Insurers will need to submit their completed questionnaires to the regulators by 16 August 2018. EIOPA anticipates that the results of the stress test will be published in January 2019. According to EIOPA, the test is designed to raise awareness of potential threats to financial stability and assess potential vulnerability of the European insurance market in certain scenarios. Gabriel Bernardino expects that the stress test will provide "further valuable insight to the resilience of the European insurance sector" as well as "increase transparency to ensure a level playing field and enhance market discipline among the stress test participating groups".

Poppy Franks
Associate, London
T +44 (0)20 7264 8065
Epoppy.franks@hfw.com

EU: EIOPA publishes opinion on impact of Brexit on solvency of insurers

EIOPA published an opinion on 18 May 2018 on the impact on EU 27 (re)insurance undertakings (i.e. all EU members apart from the UK) of the UK leaving the EU and becoming a third country for the purposes of applying the Solvency II framework. The EIOPA opinion did not consider the mitigating measures that may be taken as part of the UK’s exit, as these remain subject to political negotiations.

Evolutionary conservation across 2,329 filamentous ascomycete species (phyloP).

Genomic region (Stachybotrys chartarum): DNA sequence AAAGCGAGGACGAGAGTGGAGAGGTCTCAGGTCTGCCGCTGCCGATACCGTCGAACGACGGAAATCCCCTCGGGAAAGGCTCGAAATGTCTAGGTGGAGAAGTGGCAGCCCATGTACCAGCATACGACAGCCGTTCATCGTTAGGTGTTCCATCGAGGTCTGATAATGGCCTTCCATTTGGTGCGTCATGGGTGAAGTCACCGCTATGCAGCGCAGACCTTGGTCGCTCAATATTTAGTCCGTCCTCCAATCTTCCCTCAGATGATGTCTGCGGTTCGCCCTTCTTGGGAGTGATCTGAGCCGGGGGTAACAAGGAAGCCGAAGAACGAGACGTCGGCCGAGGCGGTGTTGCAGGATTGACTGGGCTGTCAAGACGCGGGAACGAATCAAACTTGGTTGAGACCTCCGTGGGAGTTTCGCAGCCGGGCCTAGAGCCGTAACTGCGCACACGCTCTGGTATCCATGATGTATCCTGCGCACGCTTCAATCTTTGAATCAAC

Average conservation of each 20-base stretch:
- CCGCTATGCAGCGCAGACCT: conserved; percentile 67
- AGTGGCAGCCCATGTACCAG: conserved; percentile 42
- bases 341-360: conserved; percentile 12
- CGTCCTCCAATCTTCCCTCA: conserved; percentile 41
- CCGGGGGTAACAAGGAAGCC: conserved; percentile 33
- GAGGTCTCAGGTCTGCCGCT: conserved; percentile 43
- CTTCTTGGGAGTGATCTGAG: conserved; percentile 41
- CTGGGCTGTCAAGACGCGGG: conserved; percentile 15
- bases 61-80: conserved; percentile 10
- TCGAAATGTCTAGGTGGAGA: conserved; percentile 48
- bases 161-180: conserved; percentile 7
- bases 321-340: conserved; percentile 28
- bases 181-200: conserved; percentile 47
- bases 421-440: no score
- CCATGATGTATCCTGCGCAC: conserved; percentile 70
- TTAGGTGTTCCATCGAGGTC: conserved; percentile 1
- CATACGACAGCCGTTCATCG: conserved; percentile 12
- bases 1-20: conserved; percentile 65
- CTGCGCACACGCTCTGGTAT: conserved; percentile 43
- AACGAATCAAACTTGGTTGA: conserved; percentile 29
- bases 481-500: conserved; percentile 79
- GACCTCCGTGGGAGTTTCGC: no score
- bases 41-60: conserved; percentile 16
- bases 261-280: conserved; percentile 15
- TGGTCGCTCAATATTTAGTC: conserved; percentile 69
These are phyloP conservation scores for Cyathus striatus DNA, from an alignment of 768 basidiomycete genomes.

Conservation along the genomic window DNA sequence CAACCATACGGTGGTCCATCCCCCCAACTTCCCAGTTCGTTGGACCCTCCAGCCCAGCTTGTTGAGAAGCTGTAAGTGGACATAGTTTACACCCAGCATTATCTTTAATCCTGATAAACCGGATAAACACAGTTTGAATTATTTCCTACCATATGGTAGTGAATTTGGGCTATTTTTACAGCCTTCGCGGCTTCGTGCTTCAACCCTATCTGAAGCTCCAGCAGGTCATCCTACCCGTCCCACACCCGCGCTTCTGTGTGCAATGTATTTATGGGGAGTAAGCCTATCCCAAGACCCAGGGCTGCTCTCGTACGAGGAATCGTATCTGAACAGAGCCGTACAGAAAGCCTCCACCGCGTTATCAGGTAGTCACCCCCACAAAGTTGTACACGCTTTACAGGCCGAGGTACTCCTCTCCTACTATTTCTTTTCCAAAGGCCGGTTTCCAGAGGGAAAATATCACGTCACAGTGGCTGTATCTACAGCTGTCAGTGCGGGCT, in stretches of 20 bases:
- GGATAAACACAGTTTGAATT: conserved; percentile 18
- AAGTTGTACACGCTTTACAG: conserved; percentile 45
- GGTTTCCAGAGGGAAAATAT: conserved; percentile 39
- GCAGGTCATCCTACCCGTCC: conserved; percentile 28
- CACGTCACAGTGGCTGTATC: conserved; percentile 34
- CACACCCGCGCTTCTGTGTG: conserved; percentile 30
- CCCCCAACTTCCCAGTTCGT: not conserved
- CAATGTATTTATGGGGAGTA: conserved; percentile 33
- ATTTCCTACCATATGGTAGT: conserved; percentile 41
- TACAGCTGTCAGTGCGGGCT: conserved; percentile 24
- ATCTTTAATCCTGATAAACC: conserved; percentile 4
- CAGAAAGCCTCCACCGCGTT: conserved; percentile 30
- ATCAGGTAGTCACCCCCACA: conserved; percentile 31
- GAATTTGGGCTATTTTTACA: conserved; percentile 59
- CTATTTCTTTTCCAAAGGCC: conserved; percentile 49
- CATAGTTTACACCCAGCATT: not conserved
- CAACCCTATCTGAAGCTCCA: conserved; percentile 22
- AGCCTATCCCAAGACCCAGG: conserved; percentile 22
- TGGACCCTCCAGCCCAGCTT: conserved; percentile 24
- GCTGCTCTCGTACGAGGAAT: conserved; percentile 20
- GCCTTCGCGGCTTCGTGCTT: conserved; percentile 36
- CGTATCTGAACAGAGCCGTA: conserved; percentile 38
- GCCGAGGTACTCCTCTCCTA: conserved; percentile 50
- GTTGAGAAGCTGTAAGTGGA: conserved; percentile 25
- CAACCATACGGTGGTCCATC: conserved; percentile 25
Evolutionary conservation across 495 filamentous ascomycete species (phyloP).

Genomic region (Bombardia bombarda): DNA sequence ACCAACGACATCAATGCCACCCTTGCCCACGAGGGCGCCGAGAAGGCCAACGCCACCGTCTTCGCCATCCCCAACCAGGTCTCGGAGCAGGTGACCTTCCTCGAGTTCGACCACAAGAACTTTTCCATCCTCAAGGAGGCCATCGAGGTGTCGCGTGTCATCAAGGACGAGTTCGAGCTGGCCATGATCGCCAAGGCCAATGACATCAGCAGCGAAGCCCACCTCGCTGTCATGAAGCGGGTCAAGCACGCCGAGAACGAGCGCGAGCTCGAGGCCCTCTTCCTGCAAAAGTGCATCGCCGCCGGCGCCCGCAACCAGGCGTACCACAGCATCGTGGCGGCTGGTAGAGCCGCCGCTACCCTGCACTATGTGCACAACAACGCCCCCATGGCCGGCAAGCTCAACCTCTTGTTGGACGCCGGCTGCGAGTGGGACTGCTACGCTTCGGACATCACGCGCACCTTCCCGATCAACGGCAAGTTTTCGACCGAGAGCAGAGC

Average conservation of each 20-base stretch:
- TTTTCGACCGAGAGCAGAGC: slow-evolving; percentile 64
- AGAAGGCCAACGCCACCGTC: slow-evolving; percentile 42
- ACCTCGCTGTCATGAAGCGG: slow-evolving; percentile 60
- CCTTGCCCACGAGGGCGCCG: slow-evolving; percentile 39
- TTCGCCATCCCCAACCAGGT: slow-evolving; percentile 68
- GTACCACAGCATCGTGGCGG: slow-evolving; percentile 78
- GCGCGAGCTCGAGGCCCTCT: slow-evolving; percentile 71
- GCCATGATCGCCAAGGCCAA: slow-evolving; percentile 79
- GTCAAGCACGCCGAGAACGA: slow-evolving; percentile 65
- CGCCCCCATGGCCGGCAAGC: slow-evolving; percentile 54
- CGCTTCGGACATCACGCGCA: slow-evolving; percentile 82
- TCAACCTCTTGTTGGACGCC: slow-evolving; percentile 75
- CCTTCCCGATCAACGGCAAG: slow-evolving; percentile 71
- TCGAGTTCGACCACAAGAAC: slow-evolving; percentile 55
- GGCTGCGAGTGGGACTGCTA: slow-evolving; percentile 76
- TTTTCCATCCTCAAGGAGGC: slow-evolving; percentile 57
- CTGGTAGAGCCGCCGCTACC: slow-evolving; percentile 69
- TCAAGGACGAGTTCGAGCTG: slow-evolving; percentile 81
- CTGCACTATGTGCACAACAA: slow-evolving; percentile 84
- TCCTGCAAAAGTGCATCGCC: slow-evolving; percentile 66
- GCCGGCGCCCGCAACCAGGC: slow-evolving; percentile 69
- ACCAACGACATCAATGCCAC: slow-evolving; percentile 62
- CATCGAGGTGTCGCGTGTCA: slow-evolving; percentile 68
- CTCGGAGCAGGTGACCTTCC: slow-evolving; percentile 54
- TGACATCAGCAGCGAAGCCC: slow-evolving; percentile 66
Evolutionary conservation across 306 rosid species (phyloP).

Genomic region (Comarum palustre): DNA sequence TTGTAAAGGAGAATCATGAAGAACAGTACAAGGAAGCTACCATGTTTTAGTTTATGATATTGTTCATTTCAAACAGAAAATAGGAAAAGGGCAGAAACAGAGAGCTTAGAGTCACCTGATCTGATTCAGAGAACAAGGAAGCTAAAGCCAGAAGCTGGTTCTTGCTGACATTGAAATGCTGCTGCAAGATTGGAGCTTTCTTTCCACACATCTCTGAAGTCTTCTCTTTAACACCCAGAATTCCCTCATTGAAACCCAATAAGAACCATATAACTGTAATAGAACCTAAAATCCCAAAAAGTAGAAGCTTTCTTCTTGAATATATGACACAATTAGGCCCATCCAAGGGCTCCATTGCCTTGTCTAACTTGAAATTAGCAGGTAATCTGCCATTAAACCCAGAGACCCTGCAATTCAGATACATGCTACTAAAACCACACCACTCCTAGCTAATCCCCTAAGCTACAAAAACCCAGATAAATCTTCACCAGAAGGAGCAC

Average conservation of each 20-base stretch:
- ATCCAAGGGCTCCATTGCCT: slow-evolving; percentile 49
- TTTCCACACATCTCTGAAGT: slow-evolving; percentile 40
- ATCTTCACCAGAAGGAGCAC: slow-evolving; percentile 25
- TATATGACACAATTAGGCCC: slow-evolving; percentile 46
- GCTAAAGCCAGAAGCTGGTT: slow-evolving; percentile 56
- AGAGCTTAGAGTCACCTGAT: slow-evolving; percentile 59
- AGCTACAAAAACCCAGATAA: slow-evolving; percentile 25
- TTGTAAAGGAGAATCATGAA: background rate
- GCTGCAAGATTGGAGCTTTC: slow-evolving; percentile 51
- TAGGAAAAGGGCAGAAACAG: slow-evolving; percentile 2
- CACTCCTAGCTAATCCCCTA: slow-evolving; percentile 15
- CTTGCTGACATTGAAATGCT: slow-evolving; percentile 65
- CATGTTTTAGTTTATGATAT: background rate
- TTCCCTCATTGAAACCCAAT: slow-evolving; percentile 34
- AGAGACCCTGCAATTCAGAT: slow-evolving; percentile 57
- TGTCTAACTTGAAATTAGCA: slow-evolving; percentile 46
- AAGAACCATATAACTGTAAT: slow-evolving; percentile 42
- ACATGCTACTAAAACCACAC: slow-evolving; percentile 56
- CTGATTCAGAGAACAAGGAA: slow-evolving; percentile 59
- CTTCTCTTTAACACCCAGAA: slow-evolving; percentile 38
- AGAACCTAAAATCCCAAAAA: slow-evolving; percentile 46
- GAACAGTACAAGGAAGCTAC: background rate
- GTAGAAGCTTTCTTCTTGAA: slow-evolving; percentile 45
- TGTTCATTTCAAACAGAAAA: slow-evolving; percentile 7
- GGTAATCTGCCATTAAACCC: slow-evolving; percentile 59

In some areas relating to the determination of technical provisions, own funds, and capital requirements, Solvency II differentiates between exposures situated inside or outside of the EU. The Capital Requirements Directive, CRA Regulation, MiFID II and MiFIR include provisions that are relevant to the solvency position of (re)insurance undertakings and these include distinctions between activities inside and outside the EU.